South Korea’s Finance Minister reiterated that the postponement of the encryption tax law “damages the consistency of policies” - Aliens: AI Crypto News & Markets Updates

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South Korea’s Finance Minister reiterated that the postponement of the encryption tax law “damages the consistency of policies”

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Aliens

Wed, Nov 10, 2021

In January this year, South Korea’s Ministry of Planning and Finance announced an amendment to the Income Tax Law. It was soon met with strong opposition from virtual asset investors. The revised law stipulates that if the profit of cryptocurrency transactions exceeds 2.5 million won (approximately US$2,120), the National Tax Agency will impose a 20% tax. Cryptocurrency investors have criticized many aspects of the new tax plan and timetable. The ruling Democratic Party and the conservative National Forces Party took into account the sentiments of the people and proposed a plan to postpone the cryptocurrency tax for 1 to 2 years. Even the Democratic presidential candidate Lee Zaiming said that he will push forward the plan to postpone the collection of virtual asset taxes during the campaign.

At the same time, Finance Minister Hong Nanji stated in Congress today that the postponement of the encryption tax law “damages the consistency of policies.” He also said it is reasonable to levy taxes where profits are generated-reiterating that the encryption tax law should proceed as planned. He then said on behalf of the government: "even if there’s an agreement between the ruling and conservative party, the government is not in favor of the delay in taxation." Hong Nanji also said: "The government has the ability to build a taxation system within this year."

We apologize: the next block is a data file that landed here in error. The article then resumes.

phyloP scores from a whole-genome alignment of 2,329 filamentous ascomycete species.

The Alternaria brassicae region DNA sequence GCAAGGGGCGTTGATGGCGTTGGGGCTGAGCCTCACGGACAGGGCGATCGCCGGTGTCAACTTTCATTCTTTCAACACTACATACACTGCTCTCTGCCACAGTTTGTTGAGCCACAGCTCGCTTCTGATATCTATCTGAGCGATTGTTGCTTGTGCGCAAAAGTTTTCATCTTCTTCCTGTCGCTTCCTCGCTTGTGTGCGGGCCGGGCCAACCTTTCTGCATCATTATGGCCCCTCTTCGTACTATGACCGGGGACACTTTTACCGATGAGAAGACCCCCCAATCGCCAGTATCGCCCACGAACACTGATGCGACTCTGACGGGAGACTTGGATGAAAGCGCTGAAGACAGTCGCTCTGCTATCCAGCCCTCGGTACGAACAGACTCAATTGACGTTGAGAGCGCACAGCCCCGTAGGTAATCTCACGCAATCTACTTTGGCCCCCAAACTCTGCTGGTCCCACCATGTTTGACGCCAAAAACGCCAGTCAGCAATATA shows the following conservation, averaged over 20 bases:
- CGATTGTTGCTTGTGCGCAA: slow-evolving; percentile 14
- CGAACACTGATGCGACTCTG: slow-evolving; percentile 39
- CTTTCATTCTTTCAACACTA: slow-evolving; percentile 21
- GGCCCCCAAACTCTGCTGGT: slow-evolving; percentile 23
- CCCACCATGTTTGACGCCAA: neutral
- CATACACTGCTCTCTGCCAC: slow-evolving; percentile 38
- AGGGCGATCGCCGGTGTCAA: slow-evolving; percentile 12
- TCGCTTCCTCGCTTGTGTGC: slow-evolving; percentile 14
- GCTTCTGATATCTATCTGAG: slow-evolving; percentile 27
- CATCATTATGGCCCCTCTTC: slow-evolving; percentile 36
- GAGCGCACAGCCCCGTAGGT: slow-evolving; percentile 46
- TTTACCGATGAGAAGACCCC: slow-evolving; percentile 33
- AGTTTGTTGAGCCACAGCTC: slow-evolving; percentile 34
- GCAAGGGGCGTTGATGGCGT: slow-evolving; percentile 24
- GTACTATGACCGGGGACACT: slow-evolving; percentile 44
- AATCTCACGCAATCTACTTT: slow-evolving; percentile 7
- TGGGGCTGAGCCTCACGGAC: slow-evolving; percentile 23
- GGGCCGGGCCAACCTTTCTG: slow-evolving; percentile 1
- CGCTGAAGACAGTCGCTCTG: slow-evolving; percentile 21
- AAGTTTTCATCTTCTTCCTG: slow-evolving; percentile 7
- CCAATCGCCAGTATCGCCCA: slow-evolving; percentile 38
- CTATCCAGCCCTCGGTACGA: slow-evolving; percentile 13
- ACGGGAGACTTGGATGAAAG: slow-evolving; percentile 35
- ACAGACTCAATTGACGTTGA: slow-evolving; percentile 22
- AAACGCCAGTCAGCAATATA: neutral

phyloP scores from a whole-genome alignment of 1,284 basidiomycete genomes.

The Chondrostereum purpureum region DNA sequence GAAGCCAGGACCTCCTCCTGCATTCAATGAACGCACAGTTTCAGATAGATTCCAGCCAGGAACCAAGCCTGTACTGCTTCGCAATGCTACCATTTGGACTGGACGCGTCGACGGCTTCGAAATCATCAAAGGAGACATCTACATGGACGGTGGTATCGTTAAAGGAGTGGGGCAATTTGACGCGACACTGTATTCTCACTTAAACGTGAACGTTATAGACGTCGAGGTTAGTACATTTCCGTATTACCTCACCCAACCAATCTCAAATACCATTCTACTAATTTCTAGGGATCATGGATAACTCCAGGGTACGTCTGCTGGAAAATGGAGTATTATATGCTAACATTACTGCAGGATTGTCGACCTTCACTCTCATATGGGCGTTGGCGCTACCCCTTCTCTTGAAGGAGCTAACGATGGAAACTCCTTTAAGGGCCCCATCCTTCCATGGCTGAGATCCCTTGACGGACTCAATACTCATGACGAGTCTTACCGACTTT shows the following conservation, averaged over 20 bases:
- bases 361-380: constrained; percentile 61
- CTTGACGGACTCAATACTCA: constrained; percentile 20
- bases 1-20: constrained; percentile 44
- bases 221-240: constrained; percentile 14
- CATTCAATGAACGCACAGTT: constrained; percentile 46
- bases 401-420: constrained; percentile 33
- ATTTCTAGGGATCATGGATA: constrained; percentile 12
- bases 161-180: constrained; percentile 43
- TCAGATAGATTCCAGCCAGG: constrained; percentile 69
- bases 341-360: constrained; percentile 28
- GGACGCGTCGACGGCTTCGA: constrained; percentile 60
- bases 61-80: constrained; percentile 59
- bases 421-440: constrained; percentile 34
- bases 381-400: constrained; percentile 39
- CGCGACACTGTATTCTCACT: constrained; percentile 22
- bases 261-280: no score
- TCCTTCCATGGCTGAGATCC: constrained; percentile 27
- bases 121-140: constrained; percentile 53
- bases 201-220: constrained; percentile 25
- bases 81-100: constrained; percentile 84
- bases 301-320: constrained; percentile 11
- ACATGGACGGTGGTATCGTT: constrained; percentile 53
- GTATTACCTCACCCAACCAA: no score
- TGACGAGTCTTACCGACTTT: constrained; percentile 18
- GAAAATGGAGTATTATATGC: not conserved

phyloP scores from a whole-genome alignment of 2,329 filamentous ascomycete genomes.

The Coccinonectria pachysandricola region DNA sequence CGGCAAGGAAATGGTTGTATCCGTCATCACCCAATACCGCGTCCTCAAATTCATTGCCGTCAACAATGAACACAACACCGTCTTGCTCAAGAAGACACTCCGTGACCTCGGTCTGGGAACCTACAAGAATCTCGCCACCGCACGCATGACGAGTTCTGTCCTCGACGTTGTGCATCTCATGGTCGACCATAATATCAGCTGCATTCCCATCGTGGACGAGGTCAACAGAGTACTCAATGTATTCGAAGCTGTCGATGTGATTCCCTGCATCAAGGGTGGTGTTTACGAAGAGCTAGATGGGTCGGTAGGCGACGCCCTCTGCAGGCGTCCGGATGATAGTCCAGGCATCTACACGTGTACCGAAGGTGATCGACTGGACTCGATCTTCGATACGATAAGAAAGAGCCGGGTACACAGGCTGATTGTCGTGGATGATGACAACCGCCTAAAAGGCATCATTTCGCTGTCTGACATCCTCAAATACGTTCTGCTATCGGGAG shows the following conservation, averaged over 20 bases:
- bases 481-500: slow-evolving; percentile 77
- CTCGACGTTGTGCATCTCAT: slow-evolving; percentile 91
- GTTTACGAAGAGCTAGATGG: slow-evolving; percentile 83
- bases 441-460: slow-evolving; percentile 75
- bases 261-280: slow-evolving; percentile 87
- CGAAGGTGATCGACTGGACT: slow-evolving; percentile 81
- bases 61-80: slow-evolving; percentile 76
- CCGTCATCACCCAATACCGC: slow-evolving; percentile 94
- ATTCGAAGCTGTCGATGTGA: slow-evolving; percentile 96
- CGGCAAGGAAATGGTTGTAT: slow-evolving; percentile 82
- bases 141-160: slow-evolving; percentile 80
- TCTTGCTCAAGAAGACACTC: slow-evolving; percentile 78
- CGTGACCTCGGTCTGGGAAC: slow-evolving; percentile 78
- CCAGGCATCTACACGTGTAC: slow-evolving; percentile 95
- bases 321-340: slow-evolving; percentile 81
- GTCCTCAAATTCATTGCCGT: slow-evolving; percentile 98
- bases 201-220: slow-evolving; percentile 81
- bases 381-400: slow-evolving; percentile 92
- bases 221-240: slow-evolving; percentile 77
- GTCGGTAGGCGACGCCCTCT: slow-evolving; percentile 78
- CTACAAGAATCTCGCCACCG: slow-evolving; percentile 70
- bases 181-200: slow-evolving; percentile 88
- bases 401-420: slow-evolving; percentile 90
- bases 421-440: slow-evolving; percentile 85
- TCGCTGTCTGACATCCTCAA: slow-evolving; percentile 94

However, an expert said this is not possible. "[The government] can tax virtual assets on exchanges but as we all know, that’s not all. If you think about it, peer-to-peer (P2P) transactions are also a large part of crypto trading. If it taxes crypto on exchanges when it’s not able to do the same to P2P transactions, less will be using exchanges." Professor of Taxation and Accounting at Hanyang Women’s University Oh Moon-sung said, “If one moves a token from one exchange to another, and then several more times in different exchanges, it’s very hard to specify the original acquisition cost.” He also said that if taxes on virtual assets are hurriedly More people will seek tax evasion avenues.

Earlier news, Hong Nanji said that the government will tax the proceeds of virtual assets. These include cryptocurrency as planned next year. He also said that the necessary infrastructure is already in place, and further delaying the taxation plan will damage the reliability of government policies. When asked whether it is possible to levy taxes on virtual assets starting next year as planned, he said: "Yes." Hong Nanji pointed out that taxes may be imposed on virtual assets traded under the real-name system and through exchanges.

Source: Forkast

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